Alice Fitch is the founder & CEO of Whola, an online fashion wholesale platform that is proving transformative for retailers in the industry.
Let’s start with your background! Can you share with us your career journey and what you’re currently up to?
I’m the founder & CEO of Whola, Australia’s leading fashion wholesale platform. For 10 years before that I owned a small chain of bricks & mortar fashion agencies. Through that experience I saw so many female-led businesses fold under the pressure of the old wholesale model.
Buyers were forced to forecast their stock needs 6 to 12 months in advance which is a really difficult and complex thing to do.
So, somewhat disillusioned, I sold one branch of that business and dialled back my work commitments. I was also a single parent to an 18 month old baby, so I took some time to enjoy that. Then the idea for Whola hit me and I started researching and building the platform.
My foray into fashion was not a planned career move. I had worked in advertising and marketing and ended up with a lot of fashion clients who also needed distribution services, so my business was built on that demand.
I originally trained to be a journalist. I can write a killer email, but my passion for writing just wasn’t there!
We’d love to know what a typical day is like for you. Could you describe a recent workday?
My day starts with a morning meditation session and yoga before my son wakes up. This sets me up to be in a great mood for my son and handle the fast pace of my day.
Once I get to work I deliberately make 1 meaningful step towards completing a major project. At the moment that’s delivery of our new platform. I find completing a major task first makes me feel powerful and if the rest of my day goes off plan, I’ve done the most important thing.
Then it’s team huddle time where we align as a business to ensure we’re across any updates, marketing campaigns and we’re all focused on achieving our set outcomes for the week.
The rest of my day is then split between working with our fashion brands to deliver the best experience to retailers, supporting my team and making progress on projects that drive the business forward.
The day ends with a review of our lead and lag indicators and then I check my emails. I try to only do this after a huddle, at lunch and at the end of the day. Otherwise I could have a full time job just answering emails.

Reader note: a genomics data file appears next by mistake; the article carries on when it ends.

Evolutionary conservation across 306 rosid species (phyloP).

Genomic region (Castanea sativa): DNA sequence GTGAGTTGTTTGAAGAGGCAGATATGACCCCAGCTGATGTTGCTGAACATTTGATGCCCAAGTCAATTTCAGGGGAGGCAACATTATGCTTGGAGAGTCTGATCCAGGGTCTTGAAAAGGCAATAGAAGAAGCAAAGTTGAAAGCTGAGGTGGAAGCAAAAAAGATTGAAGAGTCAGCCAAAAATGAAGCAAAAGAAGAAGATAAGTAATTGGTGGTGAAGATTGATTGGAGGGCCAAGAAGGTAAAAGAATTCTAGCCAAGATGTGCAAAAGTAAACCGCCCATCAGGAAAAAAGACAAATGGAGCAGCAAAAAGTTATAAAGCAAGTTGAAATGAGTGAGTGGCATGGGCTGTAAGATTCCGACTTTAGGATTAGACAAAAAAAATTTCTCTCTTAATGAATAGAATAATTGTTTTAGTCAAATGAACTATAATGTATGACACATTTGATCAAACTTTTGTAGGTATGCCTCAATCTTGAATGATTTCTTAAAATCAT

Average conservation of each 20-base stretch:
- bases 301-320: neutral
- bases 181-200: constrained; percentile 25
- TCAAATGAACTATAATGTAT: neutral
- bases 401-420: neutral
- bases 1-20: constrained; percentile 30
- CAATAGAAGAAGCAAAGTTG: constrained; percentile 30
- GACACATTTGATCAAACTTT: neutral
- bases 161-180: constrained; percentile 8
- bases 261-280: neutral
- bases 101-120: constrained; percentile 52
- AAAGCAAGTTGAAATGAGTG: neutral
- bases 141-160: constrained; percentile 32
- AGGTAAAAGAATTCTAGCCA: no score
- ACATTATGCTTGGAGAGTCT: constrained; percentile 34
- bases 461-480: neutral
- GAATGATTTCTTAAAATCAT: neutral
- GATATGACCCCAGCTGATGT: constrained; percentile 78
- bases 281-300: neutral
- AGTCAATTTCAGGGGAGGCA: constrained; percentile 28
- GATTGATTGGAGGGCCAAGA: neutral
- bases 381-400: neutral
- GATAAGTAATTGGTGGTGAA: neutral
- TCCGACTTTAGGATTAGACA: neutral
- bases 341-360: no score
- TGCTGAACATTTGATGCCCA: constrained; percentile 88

Can you define work-life balance for yourself and share with us your approach in maintaining it?
Life seems like a constant endeavour to get this right – I’m checking in and adjusting it all the time.
The important touchstones for me are yoga and meditation to keep my health and spirit aligned. And time with my son, giving him the love and attention he needs to thrive. I try not to work on the business while he’s awake.
My mum is a critical part of making my balance work. She’s just amazing and looks after my son so I can do hot yoga each week and have a social life as well.
Change is constant, and it’s essential for growth. Have you made any lifestyle changes in the past year to improve your work-life balance?
I started journaling. It’s very simple but is basically a review of where I landed at the end of the day in comparison to my core values. If I fall short I look at where I can improve tomorrow.
I’m also sleeping more. When I started Whola I was sleeping 4-5 hours a night which was mental and not sustainable.
We’re always on the lookout for new resources! Can you recommend any books, podcasts, or newsletters that have helped you in your journey towards balance?
Ikigai: The Japanese secret to a long and happy life was fabulous. It studies the lifestyle of longevity and really made me think about my life in the future. Running a startup can be crazy so small reminders that life is a marathon and not a sprint can put the day to day in perspective.
Before we wrap up, do you have any final words of wisdom or insights on work, life, or balance that you’d like to share with our readers?
No one gets it right all the time – what balance means to you will change over time. And my favourite quote is “Comparison is the thief of joy”. What’s right for another may not be right for you.
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